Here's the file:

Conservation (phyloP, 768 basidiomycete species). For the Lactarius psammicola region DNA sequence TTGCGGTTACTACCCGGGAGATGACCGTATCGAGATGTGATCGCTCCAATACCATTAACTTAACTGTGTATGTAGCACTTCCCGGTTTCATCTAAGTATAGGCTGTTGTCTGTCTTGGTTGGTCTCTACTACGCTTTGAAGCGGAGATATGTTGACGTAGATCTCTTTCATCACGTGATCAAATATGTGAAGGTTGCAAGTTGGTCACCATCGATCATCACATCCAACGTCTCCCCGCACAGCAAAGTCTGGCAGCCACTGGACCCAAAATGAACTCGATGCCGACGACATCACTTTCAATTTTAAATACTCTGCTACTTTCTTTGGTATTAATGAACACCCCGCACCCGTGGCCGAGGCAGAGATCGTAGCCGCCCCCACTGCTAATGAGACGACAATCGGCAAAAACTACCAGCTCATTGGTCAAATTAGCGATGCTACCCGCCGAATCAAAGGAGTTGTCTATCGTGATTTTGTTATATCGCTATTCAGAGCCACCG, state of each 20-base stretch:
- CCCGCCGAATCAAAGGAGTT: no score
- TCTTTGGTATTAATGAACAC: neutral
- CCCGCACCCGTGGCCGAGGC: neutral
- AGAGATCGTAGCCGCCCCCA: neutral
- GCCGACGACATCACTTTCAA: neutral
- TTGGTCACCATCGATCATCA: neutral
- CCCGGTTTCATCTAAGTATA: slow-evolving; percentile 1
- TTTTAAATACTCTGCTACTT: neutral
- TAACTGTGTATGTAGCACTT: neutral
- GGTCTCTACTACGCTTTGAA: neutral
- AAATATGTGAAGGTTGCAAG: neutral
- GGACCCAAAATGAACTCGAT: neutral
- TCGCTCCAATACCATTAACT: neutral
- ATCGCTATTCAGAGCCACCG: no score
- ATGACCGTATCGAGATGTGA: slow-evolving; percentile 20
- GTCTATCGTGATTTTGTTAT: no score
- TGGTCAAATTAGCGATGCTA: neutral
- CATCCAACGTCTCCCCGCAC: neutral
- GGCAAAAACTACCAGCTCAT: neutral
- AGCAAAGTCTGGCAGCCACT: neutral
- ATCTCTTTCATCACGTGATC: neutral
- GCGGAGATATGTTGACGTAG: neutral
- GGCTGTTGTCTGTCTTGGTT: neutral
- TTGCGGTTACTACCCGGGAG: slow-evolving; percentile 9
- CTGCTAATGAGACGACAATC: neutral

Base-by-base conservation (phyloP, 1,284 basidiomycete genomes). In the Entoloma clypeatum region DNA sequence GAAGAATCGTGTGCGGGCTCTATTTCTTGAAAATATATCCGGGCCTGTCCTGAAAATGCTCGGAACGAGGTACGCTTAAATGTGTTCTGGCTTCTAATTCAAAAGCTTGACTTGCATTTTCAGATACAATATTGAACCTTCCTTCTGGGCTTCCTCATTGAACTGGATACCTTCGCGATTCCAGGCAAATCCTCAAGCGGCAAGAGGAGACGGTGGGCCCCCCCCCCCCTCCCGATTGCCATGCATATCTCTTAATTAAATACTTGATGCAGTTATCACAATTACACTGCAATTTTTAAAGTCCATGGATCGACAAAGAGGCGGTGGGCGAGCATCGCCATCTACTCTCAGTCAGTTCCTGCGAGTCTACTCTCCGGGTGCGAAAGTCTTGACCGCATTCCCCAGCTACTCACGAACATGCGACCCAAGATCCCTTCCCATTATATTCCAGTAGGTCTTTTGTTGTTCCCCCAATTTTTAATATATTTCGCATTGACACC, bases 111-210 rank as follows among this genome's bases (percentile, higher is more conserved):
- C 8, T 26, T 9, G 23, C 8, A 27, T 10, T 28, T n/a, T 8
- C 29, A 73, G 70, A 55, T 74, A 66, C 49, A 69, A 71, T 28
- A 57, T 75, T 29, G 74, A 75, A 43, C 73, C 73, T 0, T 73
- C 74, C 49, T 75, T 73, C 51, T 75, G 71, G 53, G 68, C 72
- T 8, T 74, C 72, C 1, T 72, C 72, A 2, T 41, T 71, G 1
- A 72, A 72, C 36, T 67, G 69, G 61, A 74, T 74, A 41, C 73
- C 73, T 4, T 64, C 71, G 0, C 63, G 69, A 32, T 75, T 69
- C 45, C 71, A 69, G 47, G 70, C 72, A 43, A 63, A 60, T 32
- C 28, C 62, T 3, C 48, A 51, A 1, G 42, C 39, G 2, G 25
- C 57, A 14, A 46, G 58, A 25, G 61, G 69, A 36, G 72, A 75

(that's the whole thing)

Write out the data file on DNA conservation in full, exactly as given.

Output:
Conservation (phyloP, 768 basidiomycete species). For the Lactarius psammicola region DNA sequence TTGCGGTTACTACCCGGGAGATGACCGTATCGAGATGTGATCGCTCCAATACCATTAACTTAACTGTGTATGTAGCACTTCCCGGTTTCATCTAAGTATAGGCTGTTGTCTGTCTTGGTTGGTCTCTACTACGCTTTGAAGCGGAGATATGTTGACGTAGATCTCTTTCATCACGTGATCAAATATGTGAAGGTTGCAAGTTGGTCACCATCGATCATCACATCCAACGTCTCCCCGCACAGCAAAGTCTGGCAGCCACTGGACCCAAAATGAACTCGATGCCGACGACATCACTTTCAATTTTAAATACTCTGCTACTTTCTTTGGTATTAATGAACACCCCGCACCCGTGGCCGAGGCAGAGATCGTAGCCGCCCCCACTGCTAATGAGACGACAATCGGCAAAAACTACCAGCTCATTGGTCAAATTAGCGATGCTACCCGCCGAATCAAAGGAGTTGTCTATCGTGATTTTGTTATATCGCTATTCAGAGCCACCG, state of each 20-base stretch:
- CCCGCCGAATCAAAGGAGTT: no score
- TCTTTGGTATTAATGAACAC: neutral
- CCCGCACCCGTGGCCGAGGC: neutral
- AGAGATCGTAGCCGCCCCCA: neutral
- GCCGACGACATCACTTTCAA: neutral
- TTGGTCACCATCGATCATCA: neutral
- CCCGGTTTCATCTAAGTATA: slow-evolving; percentile 1
- TTTTAAATACTCTGCTACTT: neutral
- TAACTGTGTATGTAGCACTT: neutral
- GGTCTCTACTACGCTTTGAA: neutral
- AAATATGTGAAGGTTGCAAG: neutral
- GGACCCAAAATGAACTCGAT: neutral
- TCGCTCCAATACCATTAACT: neutral
- ATCGCTATTCAGAGCCACCG: no score
- ATGACCGTATCGAGATGTGA: slow-evolving; percentile 20
- GTCTATCGTGATTTTGTTAT: no score
- TGGTCAAATTAGCGATGCTA: neutral
- CATCCAACGTCTCCCCGCAC: neutral
- GGCAAAAACTACCAGCTCAT: neutral
- AGCAAAGTCTGGCAGCCACT: neutral
- ATCTCTTTCATCACGTGATC: neutral
- GCGGAGATATGTTGACGTAG: neutral
- GGCTGTTGTCTGTCTTGGTT: neutral
- TTGCGGTTACTACCCGGGAG: slow-evolving; percentile 9
- CTGCTAATGAGACGACAATC: neutral

Base-by-base conservation (phyloP, 1,284 basidiomycete genomes). In the Entoloma clypeatum region DNA sequence GAAGAATCGTGTGCGGGCTCTATTTCTTGAAAATATATCCGGGCCTGTCCTGAAAATGCTCGGAACGAGGTACGCTTAAATGTGTTCTGGCTTCTAATTCAAAAGCTTGACTTGCATTTTCAGATACAATATTGAACCTTCCTTCTGGGCTTCCTCATTGAACTGGATACCTTCGCGATTCCAGGCAAATCCTCAAGCGGCAAGAGGAGACGGTGGGCCCCCCCCCCCCTCCCGATTGCCATGCATATCTCTTAATTAAATACTTGATGCAGTTATCACAATTACACTGCAATTTTTAAAGTCCATGGATCGACAAAGAGGCGGTGGGCGAGCATCGCCATCTACTCTCAGTCAGTTCCTGCGAGTCTACTCTCCGGGTGCGAAAGTCTTGACCGCATTCCCCAGCTACTCACGAACATGCGACCCAAGATCCCTTCCCATTATATTCCAGTAGGTCTTTTGTTGTTCCCCCAATTTTTAATATATTTCGCATTGACACC, bases 111-210 rank as follows among this genome's bases (percentile, higher is more conserved):
- C 8, T 26, T 9, G 23, C 8, A 27, T 10, T 28, T n/a, T 8
- C 29, A 73, G 70, A 55, T 74, A 66, C 49, A 69, A 71, T 28
- A 57, T 75, T 29, G 74, A 75, A 43, C 73, C 73, T 0, T 73
- C 74, C 49, T 75, T 73, C 51, T 75, G 71, G 53, G 68, C 72
- T 8, T 74, C 72, C 1, T 72, C 72, A 2, T 41, T 71, G 1
- A 72, A 72, C 36, T 67, G 69, G 61, A 74, T 74, A 41, C 73
- C 73, T 4, T 64, C 71, G 0, C 63, G 69, A 32, T 75, T 69
- C 45, C 71, A 69, G 47, G 70, C 72, A 43, A 63, A 60, T 32
- C 28, C 62, T 3, C 48, A 51, A 1, G 42, C 39, G 2, G 25
- C 57, A 14, A 46, G 58, A 25, G 61, G 69, A 36, G 72, A 75